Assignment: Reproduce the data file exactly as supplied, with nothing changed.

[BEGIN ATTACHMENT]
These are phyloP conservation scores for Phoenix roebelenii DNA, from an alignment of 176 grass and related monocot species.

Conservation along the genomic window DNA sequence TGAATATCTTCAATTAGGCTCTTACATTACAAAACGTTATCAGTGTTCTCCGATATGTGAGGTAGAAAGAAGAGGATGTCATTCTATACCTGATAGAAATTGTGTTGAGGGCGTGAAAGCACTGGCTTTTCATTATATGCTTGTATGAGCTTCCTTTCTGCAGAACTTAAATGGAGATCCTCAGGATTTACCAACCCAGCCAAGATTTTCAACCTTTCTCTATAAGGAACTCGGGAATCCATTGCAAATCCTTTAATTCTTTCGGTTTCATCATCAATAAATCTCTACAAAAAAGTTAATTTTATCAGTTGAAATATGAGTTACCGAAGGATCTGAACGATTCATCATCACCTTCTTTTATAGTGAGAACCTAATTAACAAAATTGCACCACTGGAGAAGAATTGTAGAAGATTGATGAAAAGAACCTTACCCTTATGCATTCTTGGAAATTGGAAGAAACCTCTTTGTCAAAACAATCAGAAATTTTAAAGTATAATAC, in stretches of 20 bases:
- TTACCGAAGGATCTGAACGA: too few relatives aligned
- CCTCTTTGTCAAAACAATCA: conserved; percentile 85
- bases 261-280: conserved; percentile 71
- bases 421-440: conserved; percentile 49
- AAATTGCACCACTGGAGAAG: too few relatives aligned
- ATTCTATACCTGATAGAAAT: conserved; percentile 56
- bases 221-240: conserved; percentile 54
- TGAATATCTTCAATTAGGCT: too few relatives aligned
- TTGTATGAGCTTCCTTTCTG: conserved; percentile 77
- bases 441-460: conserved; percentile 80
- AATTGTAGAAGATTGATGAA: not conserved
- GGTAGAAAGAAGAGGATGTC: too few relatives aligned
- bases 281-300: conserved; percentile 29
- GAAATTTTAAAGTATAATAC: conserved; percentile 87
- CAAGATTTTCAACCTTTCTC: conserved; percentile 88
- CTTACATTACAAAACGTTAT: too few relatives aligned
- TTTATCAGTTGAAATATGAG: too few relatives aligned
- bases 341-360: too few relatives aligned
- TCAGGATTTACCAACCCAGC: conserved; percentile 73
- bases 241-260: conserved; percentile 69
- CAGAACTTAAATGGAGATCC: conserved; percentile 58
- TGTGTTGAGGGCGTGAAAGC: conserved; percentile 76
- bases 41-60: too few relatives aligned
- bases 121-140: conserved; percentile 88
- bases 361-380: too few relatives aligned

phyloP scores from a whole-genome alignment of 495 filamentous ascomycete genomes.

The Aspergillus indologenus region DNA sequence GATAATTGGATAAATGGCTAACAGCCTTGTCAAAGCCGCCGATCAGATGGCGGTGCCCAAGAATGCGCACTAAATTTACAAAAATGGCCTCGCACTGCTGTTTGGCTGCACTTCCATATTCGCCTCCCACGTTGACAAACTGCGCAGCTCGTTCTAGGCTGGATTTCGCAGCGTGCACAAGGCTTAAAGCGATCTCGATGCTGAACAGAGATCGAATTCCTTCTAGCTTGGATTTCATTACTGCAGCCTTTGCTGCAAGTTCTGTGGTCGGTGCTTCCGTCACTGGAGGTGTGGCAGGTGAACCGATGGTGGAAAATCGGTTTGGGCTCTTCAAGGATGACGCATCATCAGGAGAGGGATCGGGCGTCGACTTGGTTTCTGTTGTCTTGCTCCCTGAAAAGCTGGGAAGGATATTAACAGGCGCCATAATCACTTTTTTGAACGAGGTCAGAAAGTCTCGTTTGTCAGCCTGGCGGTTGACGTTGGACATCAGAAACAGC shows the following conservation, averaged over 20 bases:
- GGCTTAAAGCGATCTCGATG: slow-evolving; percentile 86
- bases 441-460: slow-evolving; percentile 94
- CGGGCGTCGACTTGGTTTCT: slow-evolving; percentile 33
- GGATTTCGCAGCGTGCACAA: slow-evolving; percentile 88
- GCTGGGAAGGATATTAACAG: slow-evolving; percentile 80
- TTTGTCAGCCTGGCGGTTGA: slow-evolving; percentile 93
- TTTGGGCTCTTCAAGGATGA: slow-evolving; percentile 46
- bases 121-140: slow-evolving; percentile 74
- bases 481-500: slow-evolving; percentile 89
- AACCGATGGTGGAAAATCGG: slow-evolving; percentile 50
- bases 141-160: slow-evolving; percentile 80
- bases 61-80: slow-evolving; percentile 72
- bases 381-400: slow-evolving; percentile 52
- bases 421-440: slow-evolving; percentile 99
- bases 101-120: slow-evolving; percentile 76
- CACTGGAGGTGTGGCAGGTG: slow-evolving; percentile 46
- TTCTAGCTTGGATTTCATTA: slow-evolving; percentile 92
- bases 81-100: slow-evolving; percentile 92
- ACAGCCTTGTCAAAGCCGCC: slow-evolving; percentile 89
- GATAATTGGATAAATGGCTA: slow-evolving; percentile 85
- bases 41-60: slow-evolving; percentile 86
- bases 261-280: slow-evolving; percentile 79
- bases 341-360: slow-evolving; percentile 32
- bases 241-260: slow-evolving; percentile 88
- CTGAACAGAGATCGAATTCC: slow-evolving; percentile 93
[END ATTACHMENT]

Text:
These are phyloP conservation scores for Phoenix roebelenii DNA, from an alignment of 176 grass and related monocot species.

Conservation along the genomic window DNA sequence TGAATATCTTCAATTAGGCTCTTACATTACAAAACGTTATCAGTGTTCTCCGATATGTGAGGTAGAAAGAAGAGGATGTCATTCTATACCTGATAGAAATTGTGTTGAGGGCGTGAAAGCACTGGCTTTTCATTATATGCTTGTATGAGCTTCCTTTCTGCAGAACTTAAATGGAGATCCTCAGGATTTACCAACCCAGCCAAGATTTTCAACCTTTCTCTATAAGGAACTCGGGAATCCATTGCAAATCCTTTAATTCTTTCGGTTTCATCATCAATAAATCTCTACAAAAAAGTTAATTTTATCAGTTGAAATATGAGTTACCGAAGGATCTGAACGATTCATCATCACCTTCTTTTATAGTGAGAACCTAATTAACAAAATTGCACCACTGGAGAAGAATTGTAGAAGATTGATGAAAAGAACCTTACCCTTATGCATTCTTGGAAATTGGAAGAAACCTCTTTGTCAAAACAATCAGAAATTTTAAAGTATAATAC, in stretches of 20 bases:
- TTACCGAAGGATCTGAACGA: too few relatives aligned
- CCTCTTTGTCAAAACAATCA: conserved; percentile 85
- bases 261-280: conserved; percentile 71
- bases 421-440: conserved; percentile 49
- AAATTGCACCACTGGAGAAG: too few relatives aligned
- ATTCTATACCTGATAGAAAT: conserved; percentile 56
- bases 221-240: conserved; percentile 54
- TGAATATCTTCAATTAGGCT: too few relatives aligned
- TTGTATGAGCTTCCTTTCTG: conserved; percentile 77
- bases 441-460: conserved; percentile 80
- AATTGTAGAAGATTGATGAA: not conserved
- GGTAGAAAGAAGAGGATGTC: too few relatives aligned
- bases 281-300: conserved; percentile 29
- GAAATTTTAAAGTATAATAC: conserved; percentile 87
- CAAGATTTTCAACCTTTCTC: conserved; percentile 88
- CTTACATTACAAAACGTTAT: too few relatives aligned
- TTTATCAGTTGAAATATGAG: too few relatives aligned
- bases 341-360: too few relatives aligned
- TCAGGATTTACCAACCCAGC: conserved; percentile 73
- bases 241-260: conserved; percentile 69
- CAGAACTTAAATGGAGATCC: conserved; percentile 58
- TGTGTTGAGGGCGTGAAAGC: conserved; percentile 76
- bases 41-60: too few relatives aligned
- bases 121-140: conserved; percentile 88
- bases 361-380: too few relatives aligned

phyloP scores from a whole-genome alignment of 495 filamentous ascomycete genomes.

The Aspergillus indologenus region DNA sequence GATAATTGGATAAATGGCTAACAGCCTTGTCAAAGCCGCCGATCAGATGGCGGTGCCCAAGAATGCGCACTAAATTTACAAAAATGGCCTCGCACTGCTGTTTGGCTGCACTTCCATATTCGCCTCCCACGTTGACAAACTGCGCAGCTCGTTCTAGGCTGGATTTCGCAGCGTGCACAAGGCTTAAAGCGATCTCGATGCTGAACAGAGATCGAATTCCTTCTAGCTTGGATTTCATTACTGCAGCCTTTGCTGCAAGTTCTGTGGTCGGTGCTTCCGTCACTGGAGGTGTGGCAGGTGAACCGATGGTGGAAAATCGGTTTGGGCTCTTCAAGGATGACGCATCATCAGGAGAGGGATCGGGCGTCGACTTGGTTTCTGTTGTCTTGCTCCCTGAAAAGCTGGGAAGGATATTAACAGGCGCCATAATCACTTTTTTGAACGAGGTCAGAAAGTCTCGTTTGTCAGCCTGGCGGTTGACGTTGGACATCAGAAACAGC shows the following conservation, averaged over 20 bases:
- GGCTTAAAGCGATCTCGATG: slow-evolving; percentile 86
- bases 441-460: slow-evolving; percentile 94
- CGGGCGTCGACTTGGTTTCT: slow-evolving; percentile 33
- GGATTTCGCAGCGTGCACAA: slow-evolving; percentile 88
- GCTGGGAAGGATATTAACAG: slow-evolving; percentile 80
- TTTGTCAGCCTGGCGGTTGA: slow-evolving; percentile 93
- TTTGGGCTCTTCAAGGATGA: slow-evolving; percentile 46
- bases 121-140: slow-evolving; percentile 74
- bases 481-500: slow-evolving; percentile 89
- AACCGATGGTGGAAAATCGG: slow-evolving; percentile 50
- bases 141-160: slow-evolving; percentile 80
- bases 61-80: slow-evolving; percentile 72
- bases 381-400: slow-evolving; percentile 52
- bases 421-440: slow-evolving; percentile 99
- bases 101-120: slow-evolving; percentile 76
- CACTGGAGGTGTGGCAGGTG: slow-evolving; percentile 46
- TTCTAGCTTGGATTTCATTA: slow-evolving; percentile 92
- bases 81-100: slow-evolving; percentile 92
- ACAGCCTTGTCAAAGCCGCC: slow-evolving; percentile 89
- GATAATTGGATAAATGGCTA: slow-evolving; percentile 85
- bases 41-60: slow-evolving; percentile 86
- bases 261-280: slow-evolving; percentile 79
- bases 341-360: slow-evolving; percentile 32
- bases 241-260: slow-evolving; percentile 88
- CTGAACAGAGATCGAATTCC: slow-evolving; percentile 93